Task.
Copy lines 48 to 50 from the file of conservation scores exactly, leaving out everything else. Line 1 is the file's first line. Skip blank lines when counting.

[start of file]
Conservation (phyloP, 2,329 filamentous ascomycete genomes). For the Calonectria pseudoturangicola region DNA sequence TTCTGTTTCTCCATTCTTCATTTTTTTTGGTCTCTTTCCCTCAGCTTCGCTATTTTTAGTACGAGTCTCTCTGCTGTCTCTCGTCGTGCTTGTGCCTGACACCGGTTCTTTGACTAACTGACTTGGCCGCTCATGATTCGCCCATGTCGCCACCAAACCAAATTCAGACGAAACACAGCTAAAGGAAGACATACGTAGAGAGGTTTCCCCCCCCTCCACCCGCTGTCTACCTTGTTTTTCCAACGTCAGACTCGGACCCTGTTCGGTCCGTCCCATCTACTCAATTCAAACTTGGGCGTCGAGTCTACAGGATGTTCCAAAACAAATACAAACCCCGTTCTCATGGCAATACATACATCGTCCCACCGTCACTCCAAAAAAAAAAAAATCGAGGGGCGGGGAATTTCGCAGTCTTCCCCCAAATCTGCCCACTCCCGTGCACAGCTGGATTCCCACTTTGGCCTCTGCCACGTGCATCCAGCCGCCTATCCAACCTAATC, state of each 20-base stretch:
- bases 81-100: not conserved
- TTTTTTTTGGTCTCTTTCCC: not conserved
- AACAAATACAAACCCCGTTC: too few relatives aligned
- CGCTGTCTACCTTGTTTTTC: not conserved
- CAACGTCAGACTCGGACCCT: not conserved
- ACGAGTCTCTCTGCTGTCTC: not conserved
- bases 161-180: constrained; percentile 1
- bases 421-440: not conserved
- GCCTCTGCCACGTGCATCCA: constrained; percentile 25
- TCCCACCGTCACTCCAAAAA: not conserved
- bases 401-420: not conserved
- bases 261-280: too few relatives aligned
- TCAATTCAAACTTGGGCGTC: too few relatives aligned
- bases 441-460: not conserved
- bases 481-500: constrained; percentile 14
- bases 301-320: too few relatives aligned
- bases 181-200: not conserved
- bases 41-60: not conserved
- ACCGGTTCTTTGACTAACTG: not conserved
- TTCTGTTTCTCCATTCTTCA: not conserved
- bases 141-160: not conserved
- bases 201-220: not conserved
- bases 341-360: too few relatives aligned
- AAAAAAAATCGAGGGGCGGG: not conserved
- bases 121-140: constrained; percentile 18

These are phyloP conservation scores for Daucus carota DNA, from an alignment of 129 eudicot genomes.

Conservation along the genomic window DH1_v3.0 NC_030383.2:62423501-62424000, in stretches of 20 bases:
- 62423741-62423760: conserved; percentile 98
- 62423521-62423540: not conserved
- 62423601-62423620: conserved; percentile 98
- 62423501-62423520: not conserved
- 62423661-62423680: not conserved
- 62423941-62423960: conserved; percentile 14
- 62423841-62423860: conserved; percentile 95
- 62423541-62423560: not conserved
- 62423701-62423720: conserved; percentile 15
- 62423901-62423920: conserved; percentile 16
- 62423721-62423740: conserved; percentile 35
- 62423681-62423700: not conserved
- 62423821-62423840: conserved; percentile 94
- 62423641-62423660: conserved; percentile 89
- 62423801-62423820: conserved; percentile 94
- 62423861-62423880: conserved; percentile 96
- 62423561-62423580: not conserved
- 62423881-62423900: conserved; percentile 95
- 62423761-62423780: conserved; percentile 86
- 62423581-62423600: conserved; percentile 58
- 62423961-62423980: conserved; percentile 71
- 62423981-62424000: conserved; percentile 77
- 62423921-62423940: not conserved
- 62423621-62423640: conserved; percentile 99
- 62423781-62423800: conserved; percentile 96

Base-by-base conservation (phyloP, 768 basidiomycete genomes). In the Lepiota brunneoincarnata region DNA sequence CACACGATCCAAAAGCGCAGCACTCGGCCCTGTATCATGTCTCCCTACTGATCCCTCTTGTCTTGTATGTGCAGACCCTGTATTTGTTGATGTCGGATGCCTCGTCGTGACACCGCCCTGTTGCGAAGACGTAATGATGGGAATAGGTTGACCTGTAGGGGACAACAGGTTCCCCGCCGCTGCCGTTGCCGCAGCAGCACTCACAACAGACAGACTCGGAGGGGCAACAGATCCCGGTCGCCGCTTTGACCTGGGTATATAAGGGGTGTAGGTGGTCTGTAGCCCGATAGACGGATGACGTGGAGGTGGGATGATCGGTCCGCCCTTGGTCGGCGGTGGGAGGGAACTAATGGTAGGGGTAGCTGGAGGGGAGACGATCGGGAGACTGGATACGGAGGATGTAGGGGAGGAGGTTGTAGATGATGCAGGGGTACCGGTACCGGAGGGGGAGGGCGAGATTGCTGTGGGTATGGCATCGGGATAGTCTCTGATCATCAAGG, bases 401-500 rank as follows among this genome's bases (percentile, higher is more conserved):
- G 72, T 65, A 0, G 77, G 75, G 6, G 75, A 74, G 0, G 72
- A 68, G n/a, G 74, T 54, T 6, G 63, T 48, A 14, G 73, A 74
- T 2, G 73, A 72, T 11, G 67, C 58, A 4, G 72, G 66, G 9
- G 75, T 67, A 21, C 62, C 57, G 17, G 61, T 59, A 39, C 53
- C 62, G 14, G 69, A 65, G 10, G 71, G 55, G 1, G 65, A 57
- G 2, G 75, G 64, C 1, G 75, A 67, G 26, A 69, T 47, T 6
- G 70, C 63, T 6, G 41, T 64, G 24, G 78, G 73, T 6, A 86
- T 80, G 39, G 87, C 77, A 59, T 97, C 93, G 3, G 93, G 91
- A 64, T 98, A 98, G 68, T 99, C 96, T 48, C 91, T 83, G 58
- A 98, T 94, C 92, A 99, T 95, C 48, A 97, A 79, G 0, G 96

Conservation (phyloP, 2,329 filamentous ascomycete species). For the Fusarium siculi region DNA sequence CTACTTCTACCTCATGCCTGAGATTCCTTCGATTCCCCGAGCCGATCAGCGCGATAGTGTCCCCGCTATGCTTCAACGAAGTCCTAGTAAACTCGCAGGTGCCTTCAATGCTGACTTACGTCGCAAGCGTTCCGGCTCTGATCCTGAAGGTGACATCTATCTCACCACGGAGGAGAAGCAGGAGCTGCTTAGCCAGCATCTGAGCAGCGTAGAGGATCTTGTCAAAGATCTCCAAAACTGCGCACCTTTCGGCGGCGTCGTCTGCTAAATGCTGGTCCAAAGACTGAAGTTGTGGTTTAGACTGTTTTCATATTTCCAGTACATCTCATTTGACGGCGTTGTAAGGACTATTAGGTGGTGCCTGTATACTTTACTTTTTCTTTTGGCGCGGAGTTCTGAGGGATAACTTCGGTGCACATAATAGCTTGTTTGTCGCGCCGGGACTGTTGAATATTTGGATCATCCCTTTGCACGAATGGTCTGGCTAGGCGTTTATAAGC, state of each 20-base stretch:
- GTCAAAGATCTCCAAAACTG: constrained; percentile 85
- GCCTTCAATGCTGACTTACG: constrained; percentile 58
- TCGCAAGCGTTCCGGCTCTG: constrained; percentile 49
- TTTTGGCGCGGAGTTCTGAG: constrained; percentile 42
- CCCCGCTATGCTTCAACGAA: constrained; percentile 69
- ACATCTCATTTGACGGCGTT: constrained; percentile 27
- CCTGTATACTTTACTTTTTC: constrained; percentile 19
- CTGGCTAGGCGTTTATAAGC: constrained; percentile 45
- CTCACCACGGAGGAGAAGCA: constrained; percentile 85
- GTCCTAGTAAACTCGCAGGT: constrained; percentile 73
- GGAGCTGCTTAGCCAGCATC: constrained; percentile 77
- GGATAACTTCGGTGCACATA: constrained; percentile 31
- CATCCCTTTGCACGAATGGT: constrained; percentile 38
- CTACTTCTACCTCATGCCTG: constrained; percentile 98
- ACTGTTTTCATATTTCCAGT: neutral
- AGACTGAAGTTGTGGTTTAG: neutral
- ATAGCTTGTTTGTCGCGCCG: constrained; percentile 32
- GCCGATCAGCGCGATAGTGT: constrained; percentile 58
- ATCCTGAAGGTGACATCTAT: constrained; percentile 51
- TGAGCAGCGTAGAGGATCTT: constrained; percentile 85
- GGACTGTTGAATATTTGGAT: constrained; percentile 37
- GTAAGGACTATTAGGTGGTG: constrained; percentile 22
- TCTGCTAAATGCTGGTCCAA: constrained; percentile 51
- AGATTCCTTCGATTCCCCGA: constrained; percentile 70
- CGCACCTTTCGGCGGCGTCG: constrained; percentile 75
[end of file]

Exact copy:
- 62423581-62423600: conserved; percentile 58
- 62423961-62423980: conserved; percentile 71
- 62423981-62424000: conserved; percentile 77